ASSIGNMENT EDITORS: About 100 cancer survivors, patients and American Cancer Society Cancer Action Network (ACS CAN) volunteers will hold a brief rally at 9 a.m. at the Florida Heritage Fountain at Waller Park on the west side of the Florida State Capitol to kick off ACS CAN’s annual Advocacy Day event.
ASSIGNMENT EDITORS: The Florida Chamber of Commerce will host a conference call at 10:30 a.m. to announce the launch of Floridians for Ridesharing, a coalition advocating for a consistent statewide framework for ridesharing services. The conference call will include David Hart, executive vice president of the Florida Chamber of Commerce; Kim Galban-Countryman, executive director of Lighthouse of the Big Bend; Julio Fuentes, president and CEO of the Florida State Hispanic Chamber of Commerce; and Bob Rohrlack, president and CEO of the Greater Tampa Chamber of Commerce. The conference call line is 888-392-4560, and the access code is 1005794.
ASSIGNMENT EDITORS: Sen. Audrey Gibson and Rep. David Santiago will take part in a news conference in which the United Way will release a report about the number of people who earn more than the federal poverty level but have a hard time affording necessities. Availability begins 12:15 p.m., fourth-floor rotunda of the Florida Capitol.
ASSIGNMENT EDITORS: Rep. Ramon Alexander and Rep. ShevrinJones will hold a press conference at 12:30 p.m. outside the House chambers on the 4th floor to discuss their efforts to “Ban the Box.” Both men have proposed legislation that would ban employers from inquiring about criminal histories on an initial employment application.
ASSIGNMENT EDITORS: Congressman Matt Gaetz and members of the Florida Legislaturewill hold media availability at 3 p.m. in House Room 333 to discuss health care reform and block grants.
ASSIGNMENT EDITORS: Rep. Matt Caldwell and U.S. Rep. Francis Rooney will hold media availability around 4:30 p.m. in House Room 333 to answer questions about Everglades restoration and the continuing state and federal partnership. Both Caldwell and Rooney are scheduled to testify during the House Natural Resources and Public Lands Subcommittee meeting at 3:30 p.m. in 12 House Office Building.
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HAPPENING TODAY — LAWMAKERS HOLD FUNDRAISERS ACROSS TALLAHASSEE — The House Majority, the fundraising arm of House Republicans, will host a fundraising reception for Alex Miller, Grall, Cyndi Stevenson, Amber Mariano, and Jackie Toledo at 11:30 a.m. at the Governors Club, 202 S. Adams Street. Miller and Toledo will be back at the Governors Club for another event a 5 p.m.; while Reps. Dane Eagle, Mike La Rosa, and David Santiago will hold a fundraiser at their residence, 419 East Georgia Street, at the same time. A fundraiser is scheduled for Rep. Jay Fant at the Florida Realtors starting at starting at 5:30 p.m.; while Rep. Jay Trumbull will be raising money at the same time at The Governor’s Inn. Democrats are also getting in on the fundraising action, Sen. Vic Torres and Reps Richard Stark, Joe Geller and Amy Mercado hosting a fundraiser at 5:30 p.m. at the Florida Realtors Association.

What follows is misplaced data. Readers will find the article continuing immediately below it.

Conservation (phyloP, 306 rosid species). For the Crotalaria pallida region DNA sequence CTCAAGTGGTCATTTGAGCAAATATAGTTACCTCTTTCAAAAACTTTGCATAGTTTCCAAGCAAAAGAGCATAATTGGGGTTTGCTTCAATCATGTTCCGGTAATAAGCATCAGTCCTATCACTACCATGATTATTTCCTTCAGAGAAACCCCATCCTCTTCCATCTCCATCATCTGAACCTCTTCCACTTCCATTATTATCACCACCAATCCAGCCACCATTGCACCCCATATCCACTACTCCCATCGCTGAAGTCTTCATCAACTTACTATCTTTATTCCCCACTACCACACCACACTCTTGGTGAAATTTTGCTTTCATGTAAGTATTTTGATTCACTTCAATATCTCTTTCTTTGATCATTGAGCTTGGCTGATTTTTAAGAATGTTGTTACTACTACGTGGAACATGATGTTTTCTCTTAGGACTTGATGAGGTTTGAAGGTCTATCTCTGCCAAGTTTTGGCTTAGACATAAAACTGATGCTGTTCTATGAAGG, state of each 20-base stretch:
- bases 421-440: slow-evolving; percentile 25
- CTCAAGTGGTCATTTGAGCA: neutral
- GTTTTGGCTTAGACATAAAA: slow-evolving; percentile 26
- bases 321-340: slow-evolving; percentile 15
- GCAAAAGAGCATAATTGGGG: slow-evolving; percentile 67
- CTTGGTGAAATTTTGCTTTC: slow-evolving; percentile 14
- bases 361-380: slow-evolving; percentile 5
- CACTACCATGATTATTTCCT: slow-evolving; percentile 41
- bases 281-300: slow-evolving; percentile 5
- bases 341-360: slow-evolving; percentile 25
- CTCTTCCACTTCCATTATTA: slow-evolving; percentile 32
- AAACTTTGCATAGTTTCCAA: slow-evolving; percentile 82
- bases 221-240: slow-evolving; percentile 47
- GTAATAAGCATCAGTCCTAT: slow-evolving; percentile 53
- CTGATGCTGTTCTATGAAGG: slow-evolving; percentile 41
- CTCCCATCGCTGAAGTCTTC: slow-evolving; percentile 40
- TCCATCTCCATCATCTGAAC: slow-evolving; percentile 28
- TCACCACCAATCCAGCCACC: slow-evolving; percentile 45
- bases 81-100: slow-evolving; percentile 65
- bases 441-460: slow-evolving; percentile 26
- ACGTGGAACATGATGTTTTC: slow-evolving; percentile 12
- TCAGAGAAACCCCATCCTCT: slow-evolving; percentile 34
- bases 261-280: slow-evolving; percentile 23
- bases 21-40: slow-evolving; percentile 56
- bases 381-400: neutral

HAPPENING TODAY – SOLAR INDUSTRY DAY AT THE CAPITOL — Solar industry advocates and stakeholders will be at the Capitol all day to tout the 1,700 new solar jobs created in 2016 and to raise awareness about Senate Bill 90, sponsored by Sen. Jeff Brandes, which implements Amendment 4. The day-long event is hosted by the Solar Energy Industries Association, FlaSEIA, Advances Energy Economy, and Vote Solar. Tesla is also expected to participate, and will have two Teslas available from 9 a.m. to 4:30 p.m. in the Capitol Courtyard for test drives by legislators, staff and other enthusiasts.
SAVE THE DATE: The 3rd annual Red Dog Blue Dog Celebrity Bartender Benefit is scheduled for 6 p.m. on March 15 at Madison Social in Tallahassee. Sen. Dana Young will sling drinks for the Red Team and Rep. Evan Jenne will pour them for Team Blue. The bipartisan event combines dogs, politics and friendly competition to raise money for the Tallahassee Animal Shelter Foundation, Last Hope Rescue, and the Leon County Humane Society. Last year, Red Dog Blue Dog celebrity bartenders raised nearly $4,000.
UBER, VOLUNTEER FLORIDA TEAM UP TO PROVIDE #SUITSFORSESSION FOR NEEDY – #SuitsForSession asks well-dressed denizens of the Florida Capitol – members of the Legislature, lobbyists, the private sector, local nonprofits, state agencies and more – to drop off new or gently worn suits, dresses and shoes Wednesday, March 15, from 9 a.m. – 5 p.m. on the Third-Floor Rotunda. Volunteer Florida will donate the clothing to nonprofits that serve job-seekers: Chapman Partnership in Miami, Dress for Success Tampa Bay, ECHO Outreach Ministries in Tallahassee, Bridges of America in Orlando, and the Florida State University Unconquered Scholars program. For those unable to make it to the Capitol, donors in Leon County can open the Uber app between 9 a.m. and 5 p.m. that day and select the GIVE option at the bottom of the screen. Uber will pick up clothing donations for free and deliver them to Volunteer Florida all day.